After a week in Montreux, we are off to Stockholm. The second of five cities we visited in March.
Getting to the Airport
Seldom making it to post, let me share our hectic travel day. Transport to the airport took double the time. We always take the train, but someone coordinated a car for us - the driver ended up driving on the shoulder for about half of the trip. Weaving in and out of traffic. Later we learned this was all due to the Geneva Auto Show. We arrived at the airport 60 minutes before take off.
After passing through Customs, we are separated getting through Security. Flying on a partner airline that does not recognize 'travel companion,' Bill was through security in two minutes, waiting. It would take me at least an hour. Then I saw several passing the line due to flights boarding, and I followed them (it was worth a try, right?).
I get through security, we rush to the gate and.... my eyes suddenly well with tears. Not for the relief of making it through the last few hours but for seeing a sea of Swedes!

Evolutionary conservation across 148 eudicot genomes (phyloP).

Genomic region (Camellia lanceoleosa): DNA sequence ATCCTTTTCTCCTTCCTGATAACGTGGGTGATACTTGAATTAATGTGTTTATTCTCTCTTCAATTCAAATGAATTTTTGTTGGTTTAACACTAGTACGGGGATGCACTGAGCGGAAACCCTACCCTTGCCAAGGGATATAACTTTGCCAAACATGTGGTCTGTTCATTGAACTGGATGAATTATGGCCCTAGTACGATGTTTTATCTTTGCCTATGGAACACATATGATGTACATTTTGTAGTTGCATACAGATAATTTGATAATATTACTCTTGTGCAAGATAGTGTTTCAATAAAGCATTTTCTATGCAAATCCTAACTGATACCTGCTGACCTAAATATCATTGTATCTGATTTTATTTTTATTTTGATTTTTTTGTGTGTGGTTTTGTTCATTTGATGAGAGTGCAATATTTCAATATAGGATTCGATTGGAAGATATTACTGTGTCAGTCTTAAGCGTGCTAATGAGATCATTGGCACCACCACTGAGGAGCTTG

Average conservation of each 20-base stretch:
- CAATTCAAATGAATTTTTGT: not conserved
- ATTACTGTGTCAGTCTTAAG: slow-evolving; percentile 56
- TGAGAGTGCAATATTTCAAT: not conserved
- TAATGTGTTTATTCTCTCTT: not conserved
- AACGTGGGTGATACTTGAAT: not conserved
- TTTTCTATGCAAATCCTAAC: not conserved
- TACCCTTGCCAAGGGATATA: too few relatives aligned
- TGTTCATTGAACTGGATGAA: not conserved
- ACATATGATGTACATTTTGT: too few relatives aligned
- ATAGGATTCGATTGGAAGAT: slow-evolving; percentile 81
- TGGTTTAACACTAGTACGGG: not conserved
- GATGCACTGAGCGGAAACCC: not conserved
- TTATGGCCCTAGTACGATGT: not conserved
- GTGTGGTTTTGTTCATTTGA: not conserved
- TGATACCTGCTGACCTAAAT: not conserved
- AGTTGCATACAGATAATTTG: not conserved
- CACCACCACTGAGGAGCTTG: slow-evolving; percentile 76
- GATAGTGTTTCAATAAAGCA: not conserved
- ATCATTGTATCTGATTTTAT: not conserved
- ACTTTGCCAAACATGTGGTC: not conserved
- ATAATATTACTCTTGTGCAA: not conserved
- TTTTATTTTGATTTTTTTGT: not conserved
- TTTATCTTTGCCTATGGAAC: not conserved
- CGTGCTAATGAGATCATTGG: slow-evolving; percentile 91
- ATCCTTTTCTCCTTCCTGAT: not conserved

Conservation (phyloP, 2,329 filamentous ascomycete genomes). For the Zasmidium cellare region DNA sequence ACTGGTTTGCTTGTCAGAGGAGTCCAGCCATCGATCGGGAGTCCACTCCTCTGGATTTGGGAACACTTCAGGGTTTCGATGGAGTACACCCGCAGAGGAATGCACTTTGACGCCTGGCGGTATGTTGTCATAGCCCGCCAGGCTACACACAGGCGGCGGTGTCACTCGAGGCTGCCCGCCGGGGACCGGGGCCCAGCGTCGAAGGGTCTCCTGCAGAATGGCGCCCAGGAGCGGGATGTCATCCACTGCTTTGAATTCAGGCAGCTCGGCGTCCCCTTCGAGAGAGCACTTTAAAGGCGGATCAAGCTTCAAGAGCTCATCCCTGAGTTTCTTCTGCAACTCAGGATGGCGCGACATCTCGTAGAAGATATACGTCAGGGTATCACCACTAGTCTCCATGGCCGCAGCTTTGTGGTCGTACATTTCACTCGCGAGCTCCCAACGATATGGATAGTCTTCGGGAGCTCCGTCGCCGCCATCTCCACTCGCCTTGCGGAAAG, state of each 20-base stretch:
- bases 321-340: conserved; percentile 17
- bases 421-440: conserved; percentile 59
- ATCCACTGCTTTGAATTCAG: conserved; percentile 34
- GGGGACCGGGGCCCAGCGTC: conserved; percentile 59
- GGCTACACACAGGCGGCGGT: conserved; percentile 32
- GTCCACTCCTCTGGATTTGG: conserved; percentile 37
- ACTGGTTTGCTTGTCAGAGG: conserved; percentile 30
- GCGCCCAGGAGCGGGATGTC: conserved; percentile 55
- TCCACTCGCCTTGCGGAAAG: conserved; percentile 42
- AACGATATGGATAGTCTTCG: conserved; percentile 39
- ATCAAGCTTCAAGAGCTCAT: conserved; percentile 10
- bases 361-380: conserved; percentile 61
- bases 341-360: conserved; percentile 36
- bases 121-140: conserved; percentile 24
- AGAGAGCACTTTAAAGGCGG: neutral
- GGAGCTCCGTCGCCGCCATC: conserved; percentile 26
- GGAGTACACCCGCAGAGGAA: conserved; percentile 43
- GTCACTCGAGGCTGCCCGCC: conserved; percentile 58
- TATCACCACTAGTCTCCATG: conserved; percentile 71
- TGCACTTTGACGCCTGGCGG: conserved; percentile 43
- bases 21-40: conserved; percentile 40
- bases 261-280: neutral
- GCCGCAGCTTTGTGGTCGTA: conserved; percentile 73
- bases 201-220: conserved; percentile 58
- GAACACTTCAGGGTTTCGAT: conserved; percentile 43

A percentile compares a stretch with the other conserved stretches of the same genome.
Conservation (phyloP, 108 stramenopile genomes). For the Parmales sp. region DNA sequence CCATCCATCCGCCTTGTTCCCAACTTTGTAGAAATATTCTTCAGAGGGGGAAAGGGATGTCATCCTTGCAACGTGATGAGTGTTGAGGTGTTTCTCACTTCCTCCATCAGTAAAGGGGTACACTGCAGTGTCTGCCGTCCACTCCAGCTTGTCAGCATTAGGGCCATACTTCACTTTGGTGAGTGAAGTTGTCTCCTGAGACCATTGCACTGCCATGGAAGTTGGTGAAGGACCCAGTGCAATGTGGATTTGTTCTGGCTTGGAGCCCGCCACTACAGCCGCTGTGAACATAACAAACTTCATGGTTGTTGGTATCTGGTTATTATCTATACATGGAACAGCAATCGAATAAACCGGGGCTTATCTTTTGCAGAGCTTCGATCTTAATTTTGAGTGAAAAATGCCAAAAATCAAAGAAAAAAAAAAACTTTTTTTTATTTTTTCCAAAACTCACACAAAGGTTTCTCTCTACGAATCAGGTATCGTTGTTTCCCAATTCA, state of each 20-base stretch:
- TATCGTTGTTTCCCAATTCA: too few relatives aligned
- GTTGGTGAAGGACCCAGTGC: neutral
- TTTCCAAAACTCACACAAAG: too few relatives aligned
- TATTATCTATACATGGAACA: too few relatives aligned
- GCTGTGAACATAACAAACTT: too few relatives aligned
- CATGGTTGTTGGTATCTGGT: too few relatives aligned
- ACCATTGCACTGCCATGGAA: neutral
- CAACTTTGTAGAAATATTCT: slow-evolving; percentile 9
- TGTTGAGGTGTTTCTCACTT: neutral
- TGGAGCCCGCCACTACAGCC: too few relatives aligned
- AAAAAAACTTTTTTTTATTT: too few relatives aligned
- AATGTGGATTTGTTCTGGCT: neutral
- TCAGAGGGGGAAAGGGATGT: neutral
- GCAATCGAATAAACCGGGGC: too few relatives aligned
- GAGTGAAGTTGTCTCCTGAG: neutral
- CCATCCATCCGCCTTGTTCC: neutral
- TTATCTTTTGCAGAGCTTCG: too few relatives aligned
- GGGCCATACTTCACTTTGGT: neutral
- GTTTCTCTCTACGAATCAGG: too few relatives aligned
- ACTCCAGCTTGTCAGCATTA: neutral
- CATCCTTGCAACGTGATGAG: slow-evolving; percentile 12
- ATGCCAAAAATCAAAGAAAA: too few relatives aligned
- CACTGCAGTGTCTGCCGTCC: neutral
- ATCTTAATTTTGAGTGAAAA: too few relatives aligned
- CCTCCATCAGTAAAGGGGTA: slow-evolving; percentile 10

Let me explain. I grew up in Minnesota (Americas Scandinavia), where 80% of the state is Nordic and German. Much like Sweden's Archipelago, Minnesota has 10,000 lakes. Water is part of the culture, as is the Tundra climate.
Arriving at the gate for our flight from Geneva to Stockholm, we are surrounded by Swedes. It felt like being hugged, and that we were going home. It is at this moment when I truly understand why we are drawn to stay close to home, and the constant pull towards living in the Midwest.
A strange sight a week after the media reports violence in Sweden... while unloading our luggage at the hotel we saw two 1970's station-wagons (old, beaten up) with about a dozen men smooshed in each car. Bill and I looked at each other, and I immediately wished I was quick enough to take a photo... no one will believe what we saw in front of The Grand Hotel.
Think Mad Max...
Once settled into our hotel, Bill relaxes and I'm eager to explore. First stop was to find a local bakery with Kardammome Bullar and coffee (for Sunday). Then we visited the a.m.a.z.i.n.g Nordic spa, and dinner close to the hotel.
Sunday is a busy day for us.
I'm up and out the door for a sunrise walk. A thin layer of fresh ice is blanketing the water, and I can see my breathe in the air, blue skies. Perfection!